“Having an excellent dermatologist is also very important. Dr. Wendy E. Roberts, the youth booster in Rancho Mirage, uses cutting edge technology and I’m a huge proponent of taking full advantage of all the new innovations from technological advancements. I want to live in the now! Botox and line fillers administered by the right professional are a game changer. There are so many options available to us that enhance a youthful appearance. The key is to start young so that you don’t end up playing catchup. Preventative treatment is better than addressing it too late.”
“Rose Morris, my Pilates instructor, has also changed my life for the better. As we age, we lose our balance and Pilates addresses that by strengthening our core. Two years ago, I was asked to walk the runway again at New York Fashion week, and I literally only had a few weeks to get my body into fighting fit form. Pilates creates long, lean muscles. I also explained to Rose that I was going to be wearing 7-inch heels at New York Fashion week. Walking in them requires incredible balance and solidity. Beyond the runway, I have two massive 65-pound Goldendoodles, Macbeth (who is black) and Macduff (who is white), and when they pull me along, it takes tremendous stamina. Strengthening my balance became a priority. Pilates also works the flexibility in my feet. Once we worked on my feet, calves, core, I saw my posture transforming. Most importantly, I learned how to walk with relative ease in 7-inch heels. So, between Retrouvé products and Dr Wendy Roberts, my skin is kept youthful, and Rose Morris is keeping my body strong. I have a great team around me.”
When it comes to eating, Beverly candidly admits that throughout her modeling career, she had an unhealthy relationship with food. It was an occupational hazard and food was the enemy. That changed recently when she met Anath Garber, and the two of them are working on a book about food. Beverly has two important gurus in her life. One is neuropsychologist, Dr. Joseph Mcclendon, who is an expert on the psychology of success in business. The other is Anath Garber, who is a psychologist and an expert on food disorders. Beverly explains: “My unhealthy relationship with food from my modeling days has all changed thanks to the techniques that I have mastered.”
“I like to use the words ‘pro aging’ rather than ‘anti aging’. It’s a more positive viewpoint. I think that beauty and pro aging is enhanced by being socially active. Philanthropic work keeps you in touch with the universe, and it keeps you interesting and interested.”
Beverly had just attended the Palm Springs Film Festival and she couldn’t say enough good things about Viola Davis’ movie The Woman King. “Another movie I loved,” she says, “is Dirty, Difficult, Dangerous – a beautiful love story about a handsome, homeless man who falls in love with a caregiver of the elderly. It was so moving and empowering.”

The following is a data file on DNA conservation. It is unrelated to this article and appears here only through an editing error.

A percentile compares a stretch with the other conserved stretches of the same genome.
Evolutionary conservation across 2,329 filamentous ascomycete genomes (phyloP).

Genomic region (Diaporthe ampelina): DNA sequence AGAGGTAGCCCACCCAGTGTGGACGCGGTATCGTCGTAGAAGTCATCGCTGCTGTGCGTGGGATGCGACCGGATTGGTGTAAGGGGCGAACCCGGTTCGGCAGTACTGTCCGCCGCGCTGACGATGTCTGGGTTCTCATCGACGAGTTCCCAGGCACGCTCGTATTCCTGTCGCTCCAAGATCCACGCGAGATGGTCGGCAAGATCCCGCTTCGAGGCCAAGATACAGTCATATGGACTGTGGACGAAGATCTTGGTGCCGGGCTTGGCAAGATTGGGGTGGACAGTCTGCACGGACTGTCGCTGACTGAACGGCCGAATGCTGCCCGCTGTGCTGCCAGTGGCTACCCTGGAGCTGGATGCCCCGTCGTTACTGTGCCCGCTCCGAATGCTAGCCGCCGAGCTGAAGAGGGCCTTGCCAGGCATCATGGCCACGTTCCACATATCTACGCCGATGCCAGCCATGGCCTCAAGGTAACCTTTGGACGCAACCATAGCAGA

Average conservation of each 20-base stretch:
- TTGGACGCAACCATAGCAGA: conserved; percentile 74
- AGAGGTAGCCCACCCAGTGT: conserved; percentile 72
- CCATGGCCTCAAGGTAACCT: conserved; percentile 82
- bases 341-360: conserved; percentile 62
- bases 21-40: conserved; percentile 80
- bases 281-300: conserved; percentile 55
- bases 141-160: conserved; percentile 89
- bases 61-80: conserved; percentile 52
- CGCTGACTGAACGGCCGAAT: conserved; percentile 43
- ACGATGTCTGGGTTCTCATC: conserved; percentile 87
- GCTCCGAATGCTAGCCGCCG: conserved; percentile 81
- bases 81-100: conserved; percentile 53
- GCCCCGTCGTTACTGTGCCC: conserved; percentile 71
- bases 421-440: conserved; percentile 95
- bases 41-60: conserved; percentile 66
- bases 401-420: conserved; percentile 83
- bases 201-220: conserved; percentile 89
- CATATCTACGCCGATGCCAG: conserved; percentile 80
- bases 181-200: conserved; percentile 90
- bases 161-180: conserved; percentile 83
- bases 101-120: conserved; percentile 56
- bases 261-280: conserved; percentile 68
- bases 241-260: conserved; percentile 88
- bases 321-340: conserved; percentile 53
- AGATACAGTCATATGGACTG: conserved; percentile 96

Beverly’s sister’s daughter, Natalie, has Down syndrome and Beverly devotes much of her time and efforts to the Global Down Syndrome Foundation. Beverly explains how every November, her niece, Natalie, proudly talks about the ‘Be Beautiful Be Yourself’ Fashion Show in which all the children with Down syndrome participate.
Beverly continues, “The Down Syndrome Foundation is making such great strides in research. They now know that the 21rd chromosome defect, which causes Down Syndrome, has a correlation to Alzheimer’s Disease.”
Beverly’s philanthropic work is extensive:
She’s on the board of the Barbara Sinatra Foundation and explains: “We did an animated cartoon for small kids and older kids and in different languages. Teachers show it in their classrooms and through it, we are equipping children with the knowledge they need to avoid being victims of abuse.”
Another charity that Beverly is passionate about is The City of Hope’s Dine-In for Health Justice event, which supports marginalized people. “Black people are genetically predisposed to heart conditions, diabetes, childbirth deaths and Alzheimer’s”, Beverly stresses. “This is a powerful way to address those concerns.”
Beverly is quick to emphasize that there are so many ways that each one of us can spread compassion and empathy.
“There are so many small and significant ways that we can all make the world a better place. Being altruistic in your everyday life changes the world incrementally. Daily acts of kindness go a long way. Greeting people is uplifting. It might be the store clerk whom you make feel valuable by treating that person kindly and upholding their dignity. Americans are a nation that generously lend a hand to people who are struggling. It is as simple as walking by someone who could do with a smile. You become so fulfilled when you reach out. It makes you whole, healthy, happy.”
On the morning of going to press, I texted Beverly at 8:00 am to find out what her simple, most comforting morning pleasure was that day. Her response spoke volumes about the good place that she is in.
“I’m lying in our bed on a midnight blue silk pillowcase (wonderful for the health of one’s hair and face) next to my love, Brian. We are contentedly going through our individual text messages, and quietly discussing our Saturday errands that we have decided to do together.”
That domestic picture on a cold Saturday morning was rich in its appreciation of the value of love, connectedness, and the simple things that fill up our hearts. It was also a strong representation of the enriching home base that fills up Beverly’s tank so that she can use her powerful platform to spread empathy, compassion, and love wherever she goes. The butterfly has left the cocoon – and she’s FLYING.